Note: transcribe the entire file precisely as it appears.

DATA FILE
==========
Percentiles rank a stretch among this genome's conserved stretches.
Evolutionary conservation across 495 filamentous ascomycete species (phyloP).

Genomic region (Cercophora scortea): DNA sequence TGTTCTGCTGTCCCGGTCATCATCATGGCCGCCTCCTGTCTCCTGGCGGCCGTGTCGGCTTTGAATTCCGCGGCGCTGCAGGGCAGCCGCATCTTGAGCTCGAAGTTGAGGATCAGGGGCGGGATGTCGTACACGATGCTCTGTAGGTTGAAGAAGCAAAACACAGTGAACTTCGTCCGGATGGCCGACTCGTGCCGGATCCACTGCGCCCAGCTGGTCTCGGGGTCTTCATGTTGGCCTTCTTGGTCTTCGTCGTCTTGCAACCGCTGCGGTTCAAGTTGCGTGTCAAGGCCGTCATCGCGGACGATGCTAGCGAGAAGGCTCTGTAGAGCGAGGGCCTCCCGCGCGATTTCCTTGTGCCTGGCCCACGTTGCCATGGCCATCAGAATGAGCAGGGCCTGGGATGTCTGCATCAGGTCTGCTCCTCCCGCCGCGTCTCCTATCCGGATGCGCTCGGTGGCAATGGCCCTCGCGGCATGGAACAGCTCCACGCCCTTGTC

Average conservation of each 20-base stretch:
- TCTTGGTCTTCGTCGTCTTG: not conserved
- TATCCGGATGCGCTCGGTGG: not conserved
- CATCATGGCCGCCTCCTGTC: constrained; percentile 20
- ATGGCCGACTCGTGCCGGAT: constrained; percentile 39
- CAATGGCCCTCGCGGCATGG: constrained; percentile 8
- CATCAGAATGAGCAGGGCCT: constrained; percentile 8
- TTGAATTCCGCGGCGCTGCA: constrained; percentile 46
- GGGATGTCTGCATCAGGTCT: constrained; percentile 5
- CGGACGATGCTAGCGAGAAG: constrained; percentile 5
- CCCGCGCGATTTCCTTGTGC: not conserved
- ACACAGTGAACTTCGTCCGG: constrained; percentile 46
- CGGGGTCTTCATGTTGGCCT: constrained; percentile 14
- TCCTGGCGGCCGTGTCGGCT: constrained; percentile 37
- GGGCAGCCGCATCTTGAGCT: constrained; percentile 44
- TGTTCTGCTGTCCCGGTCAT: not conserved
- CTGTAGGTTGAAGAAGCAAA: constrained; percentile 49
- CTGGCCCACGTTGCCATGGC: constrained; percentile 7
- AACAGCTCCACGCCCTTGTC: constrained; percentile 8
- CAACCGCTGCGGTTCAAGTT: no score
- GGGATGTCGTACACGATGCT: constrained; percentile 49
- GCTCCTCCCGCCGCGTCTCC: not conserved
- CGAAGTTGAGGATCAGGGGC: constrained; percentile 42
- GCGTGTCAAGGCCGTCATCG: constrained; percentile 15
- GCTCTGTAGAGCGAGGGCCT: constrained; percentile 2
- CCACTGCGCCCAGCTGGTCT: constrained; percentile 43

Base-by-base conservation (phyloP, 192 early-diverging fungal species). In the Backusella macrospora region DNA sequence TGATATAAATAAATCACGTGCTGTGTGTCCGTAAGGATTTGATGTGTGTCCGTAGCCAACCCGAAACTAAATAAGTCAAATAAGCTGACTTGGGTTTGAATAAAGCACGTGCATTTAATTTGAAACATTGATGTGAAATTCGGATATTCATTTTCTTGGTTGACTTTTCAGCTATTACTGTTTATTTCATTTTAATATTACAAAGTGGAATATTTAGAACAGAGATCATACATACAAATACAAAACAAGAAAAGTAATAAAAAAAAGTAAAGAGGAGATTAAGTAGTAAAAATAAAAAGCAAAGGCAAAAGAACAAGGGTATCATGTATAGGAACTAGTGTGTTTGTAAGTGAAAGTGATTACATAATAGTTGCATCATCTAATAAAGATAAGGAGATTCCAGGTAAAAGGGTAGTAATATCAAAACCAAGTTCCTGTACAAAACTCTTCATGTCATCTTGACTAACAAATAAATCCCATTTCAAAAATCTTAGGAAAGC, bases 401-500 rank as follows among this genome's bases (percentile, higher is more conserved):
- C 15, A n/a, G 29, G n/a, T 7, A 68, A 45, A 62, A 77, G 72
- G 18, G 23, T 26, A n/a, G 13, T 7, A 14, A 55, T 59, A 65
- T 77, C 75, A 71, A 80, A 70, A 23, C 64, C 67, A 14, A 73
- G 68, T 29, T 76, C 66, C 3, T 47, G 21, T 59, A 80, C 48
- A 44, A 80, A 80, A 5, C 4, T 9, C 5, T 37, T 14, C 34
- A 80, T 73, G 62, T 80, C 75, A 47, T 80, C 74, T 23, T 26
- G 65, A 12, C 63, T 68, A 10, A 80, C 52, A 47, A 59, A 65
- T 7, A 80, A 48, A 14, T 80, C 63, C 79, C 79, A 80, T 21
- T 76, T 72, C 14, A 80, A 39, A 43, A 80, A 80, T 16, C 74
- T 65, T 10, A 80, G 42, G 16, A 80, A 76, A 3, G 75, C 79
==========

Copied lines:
Percentiles rank a stretch among this genome's conserved stretches.
Evolutionary conservation across 495 filamentous ascomycete species (phyloP).

Genomic region (Cercophora scortea): DNA sequence TGTTCTGCTGTCCCGGTCATCATCATGGCCGCCTCCTGTCTCCTGGCGGCCGTGTCGGCTTTGAATTCCGCGGCGCTGCAGGGCAGCCGCATCTTGAGCTCGAAGTTGAGGATCAGGGGCGGGATGTCGTACACGATGCTCTGTAGGTTGAAGAAGCAAAACACAGTGAACTTCGTCCGGATGGCCGACTCGTGCCGGATCCACTGCGCCCAGCTGGTCTCGGGGTCTTCATGTTGGCCTTCTTGGTCTTCGTCGTCTTGCAACCGCTGCGGTTCAAGTTGCGTGTCAAGGCCGTCATCGCGGACGATGCTAGCGAGAAGGCTCTGTAGAGCGAGGGCCTCCCGCGCGATTTCCTTGTGCCTGGCCCACGTTGCCATGGCCATCAGAATGAGCAGGGCCTGGGATGTCTGCATCAGGTCTGCTCCTCCCGCCGCGTCTCCTATCCGGATGCGCTCGGTGGCAATGGCCCTCGCGGCATGGAACAGCTCCACGCCCTTGTC

Average conservation of each 20-base stretch:
- TCTTGGTCTTCGTCGTCTTG: not conserved
- TATCCGGATGCGCTCGGTGG: not conserved
- CATCATGGCCGCCTCCTGTC: constrained; percentile 20
- ATGGCCGACTCGTGCCGGAT: constrained; percentile 39
- CAATGGCCCTCGCGGCATGG: constrained; percentile 8
- CATCAGAATGAGCAGGGCCT: constrained; percentile 8
- TTGAATTCCGCGGCGCTGCA: constrained; percentile 46
- GGGATGTCTGCATCAGGTCT: constrained; percentile 5
- CGGACGATGCTAGCGAGAAG: constrained; percentile 5
- CCCGCGCGATTTCCTTGTGC: not conserved
- ACACAGTGAACTTCGTCCGG: constrained; percentile 46
- CGGGGTCTTCATGTTGGCCT: constrained; percentile 14
- TCCTGGCGGCCGTGTCGGCT: constrained; percentile 37
- GGGCAGCCGCATCTTGAGCT: constrained; percentile 44
- TGTTCTGCTGTCCCGGTCAT: not conserved
- CTGTAGGTTGAAGAAGCAAA: constrained; percentile 49
- CTGGCCCACGTTGCCATGGC: constrained; percentile 7
- AACAGCTCCACGCCCTTGTC: constrained; percentile 8
- CAACCGCTGCGGTTCAAGTT: no score
- GGGATGTCGTACACGATGCT: constrained; percentile 49
- GCTCCTCCCGCCGCGTCTCC: not conserved
- CGAAGTTGAGGATCAGGGGC: constrained; percentile 42
- GCGTGTCAAGGCCGTCATCG: constrained; percentile 15
- GCTCTGTAGAGCGAGGGCCT: constrained; percentile 2
- CCACTGCGCCCAGCTGGTCT: constrained; percentile 43

Base-by-base conservation (phyloP, 192 early-diverging fungal species). In the Backusella macrospora region DNA sequence TGATATAAATAAATCACGTGCTGTGTGTCCGTAAGGATTTGATGTGTGTCCGTAGCCAACCCGAAACTAAATAAGTCAAATAAGCTGACTTGGGTTTGAATAAAGCACGTGCATTTAATTTGAAACATTGATGTGAAATTCGGATATTCATTTTCTTGGTTGACTTTTCAGCTATTACTGTTTATTTCATTTTAATATTACAAAGTGGAATATTTAGAACAGAGATCATACATACAAATACAAAACAAGAAAAGTAATAAAAAAAAGTAAAGAGGAGATTAAGTAGTAAAAATAAAAAGCAAAGGCAAAAGAACAAGGGTATCATGTATAGGAACTAGTGTGTTTGTAAGTGAAAGTGATTACATAATAGTTGCATCATCTAATAAAGATAAGGAGATTCCAGGTAAAAGGGTAGTAATATCAAAACCAAGTTCCTGTACAAAACTCTTCATGTCATCTTGACTAACAAATAAATCCCATTTCAAAAATCTTAGGAAAGC, bases 401-500 rank as follows among this genome's bases (percentile, higher is more conserved):
- C 15, A n/a, G 29, G n/a, T 7, A 68, A 45, A 62, A 77, G 72
- G 18, G 23, T 26, A n/a, G 13, T 7, A 14, A 55, T 59, A 65
- T 77, C 75, A 71, A 80, A 70, A 23, C 64, C 67, A 14, A 73
- G 68, T 29, T 76, C 66, C 3, T 47, G 21, T 59, A 80, C 48
- A 44, A 80, A 80, A 5, C 4, T 9, C 5, T 37, T 14, C 34
- A 80, T 73, G 62, T 80, C 75, A 47, T 80, C 74, T 23, T 26
- G 65, A 12, C 63, T 68, A 10, A 80, C 52, A 47, A 59, A 65
- T 7, A 80, A 48, A 14, T 80, C 63, C 79, C 79, A 80, T 21
- T 76, T 72, C 14, A 80, A 39, A 43, A 80, A 80, T 16, C 74
- T 65, T 10, A 80, G 42, G 16, A 80, A 76, A 3, G 75, C 79